in the northern hemisphere, hurricanes rotate counterclockwise. if you imagine yourself following the storm, you can see that the winds to the right of the hurricane's eye are moving away from you, and the winds to the left of the eye are moving toward you. thus the forward motion of the storm adds to the force of winds to the right, and subtracts from the force of winds to the left. hugo's sustained winds peaked at 160 mph, making it a category 5 storm. add the 20-30 mph forward motion of the storm system, and you can see that the potential for devastation was immense, especially to the right (north) of the eye. and indeed, the destruction to human habitat and the francis marion national forest near the coast was catastrophic.
a most inauspicious welcome to the coastal lowlands for us, at first glance. but the very damage caused by the storm provided me with a job -- performing habitat restoration within the swampy forest for the endangered red-cockaded woodpecker, or RCW, working as a wildlife tech for the u.s. forest service. the birds nest in colonies called clans, and they are the only woodpecker species which drills its nesting cavities in live trees. many of the cavity trees had been snapped over like broken matchsticks, and two emergency teams fanned out into the forest to create artificial cavities for the surviving birds in nearby viable trees left standing. the work was arduous. most known colonies were located some distance from forest access roads, meaning the crews had to slog through a landscape that resembled the aftermath of a nuclear bomb blast, with trees lying every which way on ground that was often boggy or thick with surviving undergrowth -- all while carrying 50-100 lb. of tools, safety gear, artificial cavity materials, and (depending if you were on the drill team or the chainsaw team -- i was the latter) gas-powered tools. the cavities had to be installed 20-50 feet off the ground, in a manner imitating an RCWs preferences for light and ease of approach in flight. did i mention the stifling, humid heat in summer, the miserable cold in winter, the mosquitos, the rattlesnakes and water mocassins, the rain, the ticks (lime disease)? oh yeah, and the alarm clock went off at 3:30 a.m., so that i could drive to our headquarters and thence to an assigned clan site in order to be silently in place to count how many birds emerged at the moment of sunrise, thus checking on the survival of the overall population. a similar clan check was done at sundown. very, very long days.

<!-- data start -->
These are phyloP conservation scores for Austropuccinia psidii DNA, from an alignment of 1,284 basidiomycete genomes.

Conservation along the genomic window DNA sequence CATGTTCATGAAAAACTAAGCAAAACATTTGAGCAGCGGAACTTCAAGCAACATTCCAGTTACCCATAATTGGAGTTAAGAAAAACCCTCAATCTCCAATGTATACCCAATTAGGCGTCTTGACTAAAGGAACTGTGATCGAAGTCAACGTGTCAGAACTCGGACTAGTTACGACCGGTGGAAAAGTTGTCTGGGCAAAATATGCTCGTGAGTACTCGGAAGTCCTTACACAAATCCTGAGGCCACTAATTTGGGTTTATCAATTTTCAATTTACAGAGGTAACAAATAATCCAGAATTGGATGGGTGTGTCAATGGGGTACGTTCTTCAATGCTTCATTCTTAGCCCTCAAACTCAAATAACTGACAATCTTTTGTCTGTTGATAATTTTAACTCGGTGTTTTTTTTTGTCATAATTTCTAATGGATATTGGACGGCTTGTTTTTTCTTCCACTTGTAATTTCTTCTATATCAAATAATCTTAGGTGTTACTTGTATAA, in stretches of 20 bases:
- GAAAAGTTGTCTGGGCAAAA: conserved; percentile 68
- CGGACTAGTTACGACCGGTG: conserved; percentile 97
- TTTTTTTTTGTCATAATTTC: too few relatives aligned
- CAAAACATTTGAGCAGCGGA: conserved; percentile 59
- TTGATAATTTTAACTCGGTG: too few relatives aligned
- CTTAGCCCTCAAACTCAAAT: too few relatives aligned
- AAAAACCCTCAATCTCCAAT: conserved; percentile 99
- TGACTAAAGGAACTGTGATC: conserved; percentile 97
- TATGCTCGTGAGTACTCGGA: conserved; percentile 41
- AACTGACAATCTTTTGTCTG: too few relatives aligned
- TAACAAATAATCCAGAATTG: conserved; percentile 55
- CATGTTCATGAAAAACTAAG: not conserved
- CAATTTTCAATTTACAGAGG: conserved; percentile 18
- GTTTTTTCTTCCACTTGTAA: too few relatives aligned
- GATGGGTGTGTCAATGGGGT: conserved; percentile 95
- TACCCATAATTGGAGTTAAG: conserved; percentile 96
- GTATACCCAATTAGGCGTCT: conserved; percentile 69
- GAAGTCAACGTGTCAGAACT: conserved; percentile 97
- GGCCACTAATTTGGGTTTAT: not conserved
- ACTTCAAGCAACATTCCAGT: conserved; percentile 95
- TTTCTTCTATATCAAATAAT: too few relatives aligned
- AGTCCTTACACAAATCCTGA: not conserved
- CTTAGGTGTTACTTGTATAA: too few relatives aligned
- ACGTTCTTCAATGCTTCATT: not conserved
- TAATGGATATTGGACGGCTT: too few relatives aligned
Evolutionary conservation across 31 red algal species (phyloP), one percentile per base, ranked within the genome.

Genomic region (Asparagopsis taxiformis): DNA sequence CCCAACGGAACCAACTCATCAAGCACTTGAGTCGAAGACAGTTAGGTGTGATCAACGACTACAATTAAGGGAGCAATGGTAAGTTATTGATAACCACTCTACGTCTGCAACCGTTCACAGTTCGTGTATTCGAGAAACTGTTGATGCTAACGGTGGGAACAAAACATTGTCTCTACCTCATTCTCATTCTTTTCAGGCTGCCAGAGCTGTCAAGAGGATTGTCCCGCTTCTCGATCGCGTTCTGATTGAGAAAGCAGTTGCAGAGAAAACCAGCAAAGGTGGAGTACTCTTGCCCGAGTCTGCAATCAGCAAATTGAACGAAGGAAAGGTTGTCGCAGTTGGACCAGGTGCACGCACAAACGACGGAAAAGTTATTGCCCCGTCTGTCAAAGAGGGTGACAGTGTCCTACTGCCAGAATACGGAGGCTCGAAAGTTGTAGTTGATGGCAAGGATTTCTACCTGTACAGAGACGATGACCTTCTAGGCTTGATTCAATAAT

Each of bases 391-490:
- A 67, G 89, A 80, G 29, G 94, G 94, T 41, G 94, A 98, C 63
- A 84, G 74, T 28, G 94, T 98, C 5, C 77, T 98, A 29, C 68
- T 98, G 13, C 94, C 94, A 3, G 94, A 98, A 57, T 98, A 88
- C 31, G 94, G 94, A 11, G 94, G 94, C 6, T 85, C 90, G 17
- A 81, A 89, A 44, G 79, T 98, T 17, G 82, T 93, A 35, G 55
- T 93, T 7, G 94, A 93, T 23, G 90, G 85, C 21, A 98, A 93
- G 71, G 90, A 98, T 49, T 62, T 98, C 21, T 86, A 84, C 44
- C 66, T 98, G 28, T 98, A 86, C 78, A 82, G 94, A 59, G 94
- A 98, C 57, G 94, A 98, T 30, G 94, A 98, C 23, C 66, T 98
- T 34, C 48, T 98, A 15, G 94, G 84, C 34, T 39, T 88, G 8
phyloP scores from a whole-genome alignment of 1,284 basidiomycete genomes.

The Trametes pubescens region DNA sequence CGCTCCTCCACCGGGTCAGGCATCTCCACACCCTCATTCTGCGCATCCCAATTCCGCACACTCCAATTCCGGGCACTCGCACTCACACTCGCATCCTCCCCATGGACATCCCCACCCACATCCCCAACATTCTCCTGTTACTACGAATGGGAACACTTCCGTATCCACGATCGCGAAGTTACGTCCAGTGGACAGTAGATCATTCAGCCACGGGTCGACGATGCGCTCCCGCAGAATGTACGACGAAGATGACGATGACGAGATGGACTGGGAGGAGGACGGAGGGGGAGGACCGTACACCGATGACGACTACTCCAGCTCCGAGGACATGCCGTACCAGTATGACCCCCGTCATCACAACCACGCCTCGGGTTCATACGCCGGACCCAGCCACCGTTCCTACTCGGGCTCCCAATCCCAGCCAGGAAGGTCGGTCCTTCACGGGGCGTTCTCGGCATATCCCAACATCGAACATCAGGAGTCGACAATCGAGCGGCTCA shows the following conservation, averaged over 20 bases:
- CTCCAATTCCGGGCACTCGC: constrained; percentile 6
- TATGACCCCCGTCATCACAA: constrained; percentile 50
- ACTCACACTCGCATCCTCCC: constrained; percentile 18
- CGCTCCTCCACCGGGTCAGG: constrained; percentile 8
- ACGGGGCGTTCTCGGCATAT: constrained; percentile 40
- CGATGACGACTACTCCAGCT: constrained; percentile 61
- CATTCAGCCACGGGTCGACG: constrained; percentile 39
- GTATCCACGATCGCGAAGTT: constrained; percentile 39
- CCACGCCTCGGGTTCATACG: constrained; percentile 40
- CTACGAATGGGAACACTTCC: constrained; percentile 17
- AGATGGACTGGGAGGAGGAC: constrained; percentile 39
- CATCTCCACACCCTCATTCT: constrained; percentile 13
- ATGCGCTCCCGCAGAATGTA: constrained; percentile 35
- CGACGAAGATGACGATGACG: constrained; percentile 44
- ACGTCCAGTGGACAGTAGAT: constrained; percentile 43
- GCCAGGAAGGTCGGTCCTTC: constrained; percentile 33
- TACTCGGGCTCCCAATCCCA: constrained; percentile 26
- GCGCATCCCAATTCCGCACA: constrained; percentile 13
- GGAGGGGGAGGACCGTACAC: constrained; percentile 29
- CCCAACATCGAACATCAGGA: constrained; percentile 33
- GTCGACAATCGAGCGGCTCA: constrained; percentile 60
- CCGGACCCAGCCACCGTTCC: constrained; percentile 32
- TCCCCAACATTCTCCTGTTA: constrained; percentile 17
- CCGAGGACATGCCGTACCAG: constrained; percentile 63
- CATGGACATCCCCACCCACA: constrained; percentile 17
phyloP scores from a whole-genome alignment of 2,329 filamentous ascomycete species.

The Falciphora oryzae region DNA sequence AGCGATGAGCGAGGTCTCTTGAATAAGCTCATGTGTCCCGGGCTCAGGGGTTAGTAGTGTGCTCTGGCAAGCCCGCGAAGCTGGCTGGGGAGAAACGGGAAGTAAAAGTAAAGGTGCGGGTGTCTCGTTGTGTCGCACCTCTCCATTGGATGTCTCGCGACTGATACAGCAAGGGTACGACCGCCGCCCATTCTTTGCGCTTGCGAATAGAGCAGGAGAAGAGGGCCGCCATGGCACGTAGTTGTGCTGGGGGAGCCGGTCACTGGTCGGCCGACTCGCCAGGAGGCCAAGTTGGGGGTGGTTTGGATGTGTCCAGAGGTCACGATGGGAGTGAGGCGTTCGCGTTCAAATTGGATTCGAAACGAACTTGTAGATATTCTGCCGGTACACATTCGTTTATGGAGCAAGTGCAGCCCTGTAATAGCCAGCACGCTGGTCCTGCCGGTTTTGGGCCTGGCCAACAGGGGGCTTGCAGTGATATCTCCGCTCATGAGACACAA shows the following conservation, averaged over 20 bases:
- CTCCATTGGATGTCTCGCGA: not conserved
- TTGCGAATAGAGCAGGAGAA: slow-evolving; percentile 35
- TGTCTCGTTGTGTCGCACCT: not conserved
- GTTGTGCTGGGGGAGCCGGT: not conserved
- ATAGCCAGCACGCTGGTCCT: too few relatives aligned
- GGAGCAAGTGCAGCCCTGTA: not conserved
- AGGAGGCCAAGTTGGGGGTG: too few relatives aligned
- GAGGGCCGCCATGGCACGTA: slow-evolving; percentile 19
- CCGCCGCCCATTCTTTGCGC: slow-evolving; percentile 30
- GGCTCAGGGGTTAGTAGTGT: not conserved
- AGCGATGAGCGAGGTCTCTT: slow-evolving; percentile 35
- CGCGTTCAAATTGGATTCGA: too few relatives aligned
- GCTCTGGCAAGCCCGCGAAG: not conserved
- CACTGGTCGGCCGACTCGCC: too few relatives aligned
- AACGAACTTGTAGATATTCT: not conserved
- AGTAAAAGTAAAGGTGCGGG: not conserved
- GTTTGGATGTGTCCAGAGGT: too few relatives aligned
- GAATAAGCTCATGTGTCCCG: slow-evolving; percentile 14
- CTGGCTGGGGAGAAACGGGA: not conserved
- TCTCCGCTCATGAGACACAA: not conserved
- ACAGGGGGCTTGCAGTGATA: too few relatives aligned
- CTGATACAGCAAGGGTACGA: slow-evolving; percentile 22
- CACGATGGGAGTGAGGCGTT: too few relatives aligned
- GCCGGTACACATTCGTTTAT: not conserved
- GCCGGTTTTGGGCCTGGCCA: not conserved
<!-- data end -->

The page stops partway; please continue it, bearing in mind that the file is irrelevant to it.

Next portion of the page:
and also one of the most fulfilling and enthralling jobs i've ever had. i added a number of impressive bird species to my life list, including (besides the RCWs) swallow-tailed kites, anhingas, red-shouldered hawks and painted buntings, to name but a few. so many scenes are etched in my memory -- a great blue heron gliding in silouette, soundlessly, through the crepuscular predawn, resembling some prehistoric reptilian flier on its way home. a black bear, scurrying away at our approach. wild boars, hog-nosed snakes, the list goes on. never did see any alligators, though they inhabited the area.
several of my most treasured sightings, however, were not avian or mammal or reptilian. they were plants -- it turns out that all three species of carnivorous plants which are native to north america, occur in the forest where i worked. i was delighted to encounter (in the order you see them below) pitcher plants, sundews, and venus flytraps in their natural environment.
p.s. -- check out this recently-discovered giant pitcher plant, the link courtesy of my pal bill in chicago.